One of the great perks of living in the San Francisco Bay Area is proximity to some amazing wine regions. Over the last couple years, I've visited vineyards in regions like Napa Valley, Sonoma Valley, Paso Robles, and even Malibu. I recently ran into a machine learning data set that has data on 6000 Portuguese wines that includes a 1-10 quality rating, which seems like a great excuse to build a neural network that can predict the 1-10 quality rating based on factors like residual sugar and alcohol content. Effectively, this neural network attempts to match the wine palate of whoever put this data set together.
Promise.prototype.finally() recently reached stage 4 of the TC39 proposal process. This means the
Promise.prototype.finally() proposal was accepted and is now part of the latest draft of the ECMAScript spec, and it is only a matter of time before it lands in Node.js. This article will show you how to use
Promise.prototype.finally() and how to write your own simplified polyfill.
MongoDB 3.2 introduced the
$lookup aggregation framework pipeline stage, which let you pull documents from a separate collection into your aggregation framework pipeline. Before MongoDB 3.6,
$lookup could only do left outer joins with equality matching. In other words, suppose you had a collection of users, a collection of stocks, and a collection that mapped users to the stocks they hold. The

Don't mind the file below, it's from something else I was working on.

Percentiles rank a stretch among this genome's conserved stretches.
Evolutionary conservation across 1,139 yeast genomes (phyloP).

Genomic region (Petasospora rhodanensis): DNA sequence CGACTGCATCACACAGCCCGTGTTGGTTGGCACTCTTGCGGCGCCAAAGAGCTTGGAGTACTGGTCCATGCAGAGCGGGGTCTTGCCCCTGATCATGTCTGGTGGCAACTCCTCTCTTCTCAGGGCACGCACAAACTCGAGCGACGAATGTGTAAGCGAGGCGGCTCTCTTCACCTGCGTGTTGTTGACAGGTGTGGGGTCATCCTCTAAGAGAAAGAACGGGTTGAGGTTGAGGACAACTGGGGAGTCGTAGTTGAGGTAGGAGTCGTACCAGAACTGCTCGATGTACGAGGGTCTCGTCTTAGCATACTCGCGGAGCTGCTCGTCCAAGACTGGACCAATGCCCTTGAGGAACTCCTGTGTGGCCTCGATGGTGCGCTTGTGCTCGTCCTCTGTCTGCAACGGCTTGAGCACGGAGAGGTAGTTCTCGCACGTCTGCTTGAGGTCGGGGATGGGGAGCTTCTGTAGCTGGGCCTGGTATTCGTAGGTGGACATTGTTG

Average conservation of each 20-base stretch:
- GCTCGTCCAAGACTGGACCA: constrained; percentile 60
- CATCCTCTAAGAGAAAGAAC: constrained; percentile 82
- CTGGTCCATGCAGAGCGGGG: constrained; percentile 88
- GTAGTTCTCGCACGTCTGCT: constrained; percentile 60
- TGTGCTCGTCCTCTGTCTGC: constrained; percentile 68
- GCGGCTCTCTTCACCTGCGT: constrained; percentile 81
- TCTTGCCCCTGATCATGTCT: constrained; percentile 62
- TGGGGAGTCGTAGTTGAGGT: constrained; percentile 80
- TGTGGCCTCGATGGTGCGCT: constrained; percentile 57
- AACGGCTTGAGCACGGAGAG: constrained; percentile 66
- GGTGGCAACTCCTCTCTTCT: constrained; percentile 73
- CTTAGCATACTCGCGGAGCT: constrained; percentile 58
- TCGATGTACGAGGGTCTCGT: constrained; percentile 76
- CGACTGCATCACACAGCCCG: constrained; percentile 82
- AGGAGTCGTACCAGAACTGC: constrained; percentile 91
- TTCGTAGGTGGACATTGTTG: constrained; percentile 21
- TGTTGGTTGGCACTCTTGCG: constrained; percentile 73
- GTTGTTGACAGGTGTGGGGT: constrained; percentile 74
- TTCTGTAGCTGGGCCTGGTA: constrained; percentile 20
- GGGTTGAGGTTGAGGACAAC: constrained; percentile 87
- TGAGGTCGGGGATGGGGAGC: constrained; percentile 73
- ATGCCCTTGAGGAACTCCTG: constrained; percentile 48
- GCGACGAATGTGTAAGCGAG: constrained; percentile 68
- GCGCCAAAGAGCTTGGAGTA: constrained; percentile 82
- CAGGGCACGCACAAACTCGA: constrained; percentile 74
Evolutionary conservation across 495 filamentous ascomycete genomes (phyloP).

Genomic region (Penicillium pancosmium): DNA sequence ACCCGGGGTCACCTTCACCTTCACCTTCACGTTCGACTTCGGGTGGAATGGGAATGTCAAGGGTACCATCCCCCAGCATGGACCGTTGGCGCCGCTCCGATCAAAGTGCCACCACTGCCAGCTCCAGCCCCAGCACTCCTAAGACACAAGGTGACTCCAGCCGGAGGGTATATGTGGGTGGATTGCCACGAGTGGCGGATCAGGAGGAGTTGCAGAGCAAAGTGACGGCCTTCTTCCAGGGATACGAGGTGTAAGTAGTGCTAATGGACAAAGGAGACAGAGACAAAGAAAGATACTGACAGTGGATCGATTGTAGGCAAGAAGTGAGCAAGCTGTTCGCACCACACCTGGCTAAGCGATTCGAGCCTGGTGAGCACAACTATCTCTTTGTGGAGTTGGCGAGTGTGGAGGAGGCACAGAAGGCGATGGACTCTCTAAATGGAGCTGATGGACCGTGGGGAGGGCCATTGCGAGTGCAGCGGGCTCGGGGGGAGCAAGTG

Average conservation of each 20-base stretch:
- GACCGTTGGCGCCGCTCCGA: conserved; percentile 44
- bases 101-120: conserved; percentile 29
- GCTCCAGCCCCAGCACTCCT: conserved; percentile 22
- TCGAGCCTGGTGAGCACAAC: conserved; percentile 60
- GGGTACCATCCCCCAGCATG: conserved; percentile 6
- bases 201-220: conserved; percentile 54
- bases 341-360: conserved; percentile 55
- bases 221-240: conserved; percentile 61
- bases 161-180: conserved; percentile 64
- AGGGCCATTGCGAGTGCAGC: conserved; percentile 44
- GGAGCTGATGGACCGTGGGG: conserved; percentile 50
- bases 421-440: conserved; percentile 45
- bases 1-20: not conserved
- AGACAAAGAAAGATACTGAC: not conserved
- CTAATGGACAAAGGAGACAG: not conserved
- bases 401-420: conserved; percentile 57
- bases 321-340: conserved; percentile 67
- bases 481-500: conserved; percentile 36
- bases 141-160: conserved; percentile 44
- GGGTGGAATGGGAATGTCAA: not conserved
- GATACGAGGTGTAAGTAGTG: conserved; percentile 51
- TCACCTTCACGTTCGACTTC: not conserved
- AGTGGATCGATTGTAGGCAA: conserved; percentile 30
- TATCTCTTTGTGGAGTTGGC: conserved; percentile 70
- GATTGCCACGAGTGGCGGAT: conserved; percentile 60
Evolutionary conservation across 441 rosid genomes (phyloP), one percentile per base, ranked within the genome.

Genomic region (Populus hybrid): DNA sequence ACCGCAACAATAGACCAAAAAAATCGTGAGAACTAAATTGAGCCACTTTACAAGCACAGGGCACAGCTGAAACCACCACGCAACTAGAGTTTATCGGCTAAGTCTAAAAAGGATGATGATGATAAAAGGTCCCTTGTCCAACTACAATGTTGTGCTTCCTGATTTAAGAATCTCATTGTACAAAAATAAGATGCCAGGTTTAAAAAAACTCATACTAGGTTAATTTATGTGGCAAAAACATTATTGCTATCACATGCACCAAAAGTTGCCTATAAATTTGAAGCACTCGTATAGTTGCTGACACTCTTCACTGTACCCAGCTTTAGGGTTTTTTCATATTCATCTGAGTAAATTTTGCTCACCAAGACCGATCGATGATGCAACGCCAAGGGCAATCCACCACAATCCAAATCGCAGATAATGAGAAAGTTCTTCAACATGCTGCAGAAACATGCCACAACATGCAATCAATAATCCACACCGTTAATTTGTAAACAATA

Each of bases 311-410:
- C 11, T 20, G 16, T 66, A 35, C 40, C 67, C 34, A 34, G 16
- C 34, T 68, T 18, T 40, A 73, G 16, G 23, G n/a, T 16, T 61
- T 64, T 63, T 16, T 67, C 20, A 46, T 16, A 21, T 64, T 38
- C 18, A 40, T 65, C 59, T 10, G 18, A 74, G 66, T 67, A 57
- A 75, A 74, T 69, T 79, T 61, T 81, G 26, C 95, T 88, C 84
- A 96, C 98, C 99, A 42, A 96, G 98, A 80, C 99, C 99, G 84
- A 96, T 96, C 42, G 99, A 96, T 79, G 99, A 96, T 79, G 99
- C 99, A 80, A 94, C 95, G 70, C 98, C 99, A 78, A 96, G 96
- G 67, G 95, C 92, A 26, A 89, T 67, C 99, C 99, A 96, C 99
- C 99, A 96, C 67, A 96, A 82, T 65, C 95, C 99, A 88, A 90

$lookup stage can give you an array of stocks a user holds. But in MongoDB 3.2 and 3.4,
$lookup could not give you just the stocks that had gone up in price since the customer bought them.
Before MongoDB 3.6, tailing the MongoDB oplog was the only way to listen for changes to your MongoDB database. The oplog is a special collection that logs all inserts and updates that come in to your MongoDB server so other members of the replica set can copy them. Tools like Meteor and MoSQL were built on tailing the oplog. Unfortunately, the oplog was built primarily to support replication internally as opposed to being a user-facing feature. Change streams are a usability layer on top of the MongoDB oplog that make change detection in MongoDB much easier than tailing the oplog directly.
Strong support for arrays has always been one of MongoDB's killer features. For example, suppose you have a collection of blog posts where each document contains an array of comments as shown below. Before MongoDB 3.6, you could only update at most one element of the
comments array at a time because of limitations with the positional operator
$. Array filters in MongoDB 3.6 remove that limitation and add several more exciting features, like updating nested arrays.